Tests were also performed that characterize “hazardous waste” and are also used in landfills to determine contamination. Those tests likewise failed to determine any hazardous levels. Comparative analyses were also done, even with higher levels of arsenic, all showing no impact to the health of the individuals involved.
The conclusions of these studies in total were that the soil arsenic concentrations in the material involved do not pose a short-or long-term health concern to the people in the surrounding neighborhoods. Additionally, if one studies the natural soil content of arsenic in Florida one would find levels more than twice as high as the highest level found at the sludge site. In fact, in many other states where arsenic levels are higher naturally than Florida, the standard acceptable levels are much higher than those found in the sludge, and also countries in Europe and Asia are several times higher.
According to the FDEP, if the site was zoned commercial one could put a Chick-fil-A on it (I sure hope we can get one here in Citrus County soon) and serve chicken sandwiches until the cows come home. But that won’t happen in Fort Myers, and that brings us to the second part of this complicated issue.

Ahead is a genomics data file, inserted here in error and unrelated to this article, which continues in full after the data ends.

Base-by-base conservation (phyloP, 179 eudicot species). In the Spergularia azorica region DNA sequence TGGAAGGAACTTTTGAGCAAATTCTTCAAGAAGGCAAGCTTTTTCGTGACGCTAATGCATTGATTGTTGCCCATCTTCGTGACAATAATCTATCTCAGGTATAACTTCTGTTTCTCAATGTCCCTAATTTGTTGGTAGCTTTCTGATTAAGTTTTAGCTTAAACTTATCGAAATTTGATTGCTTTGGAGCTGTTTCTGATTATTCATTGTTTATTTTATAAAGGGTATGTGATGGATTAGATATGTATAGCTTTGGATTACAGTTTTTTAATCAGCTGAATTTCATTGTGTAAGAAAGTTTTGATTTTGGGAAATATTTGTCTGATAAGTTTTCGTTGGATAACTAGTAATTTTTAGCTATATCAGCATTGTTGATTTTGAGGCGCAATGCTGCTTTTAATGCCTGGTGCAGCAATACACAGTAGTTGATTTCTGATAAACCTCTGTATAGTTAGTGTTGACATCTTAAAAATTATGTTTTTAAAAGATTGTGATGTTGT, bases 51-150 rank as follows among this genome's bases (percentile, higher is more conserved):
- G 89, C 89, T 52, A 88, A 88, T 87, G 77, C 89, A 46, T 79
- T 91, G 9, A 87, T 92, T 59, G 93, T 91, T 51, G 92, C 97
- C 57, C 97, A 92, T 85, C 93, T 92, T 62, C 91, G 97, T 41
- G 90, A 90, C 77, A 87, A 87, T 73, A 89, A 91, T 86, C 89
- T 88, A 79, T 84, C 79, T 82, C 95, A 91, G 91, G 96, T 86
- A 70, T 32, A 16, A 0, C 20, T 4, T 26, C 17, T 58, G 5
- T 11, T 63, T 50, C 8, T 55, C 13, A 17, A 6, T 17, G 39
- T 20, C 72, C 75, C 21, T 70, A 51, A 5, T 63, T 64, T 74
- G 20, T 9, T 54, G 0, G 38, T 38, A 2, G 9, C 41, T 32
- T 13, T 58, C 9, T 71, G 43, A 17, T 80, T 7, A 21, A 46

We are not sure how or why the city of Fort Myers chose to locate the sludge where they did and we are not going to speculate on that decision except to say if there is anything truly “toxic” concerning the sludge it’s the politics involved in determining its disposition. It seems somehow the people in the surrounding neighborhoods were not timely informed of the arsenic soil content being above Florida standards for residential communities and for years the city has not done anything to remediate those conditions and therein lays the proverbial rub. It has become a real NIMBY (not in my backyard) issue, or in my landfill nearby, etc.
We believe there are some pending lawsuits regarding the issue as well and that is why they do not want to “just keep it” even though they could by Florida standards employ several alternatives that would allow that to occur which would be less expensive. They choose instead to excavate it and recycle it through a company that has a facility in Citrus County.
And that brings us to the proposed plan at hand and our involvement. The proposed plan, which is still not finalized or approved by FDEP or Florida Department of Transportation (FDOT), involves the following:
Excavate the material by the city of Fort Myers with the process being inspected by FDEP officials. The material would have to reach a low maximum moisture content (fairly dry) so there would be no risk of leaking of fluids before it is loaded onto covered and sealed trucks under the supervision and inspection of FDEP and FDOT.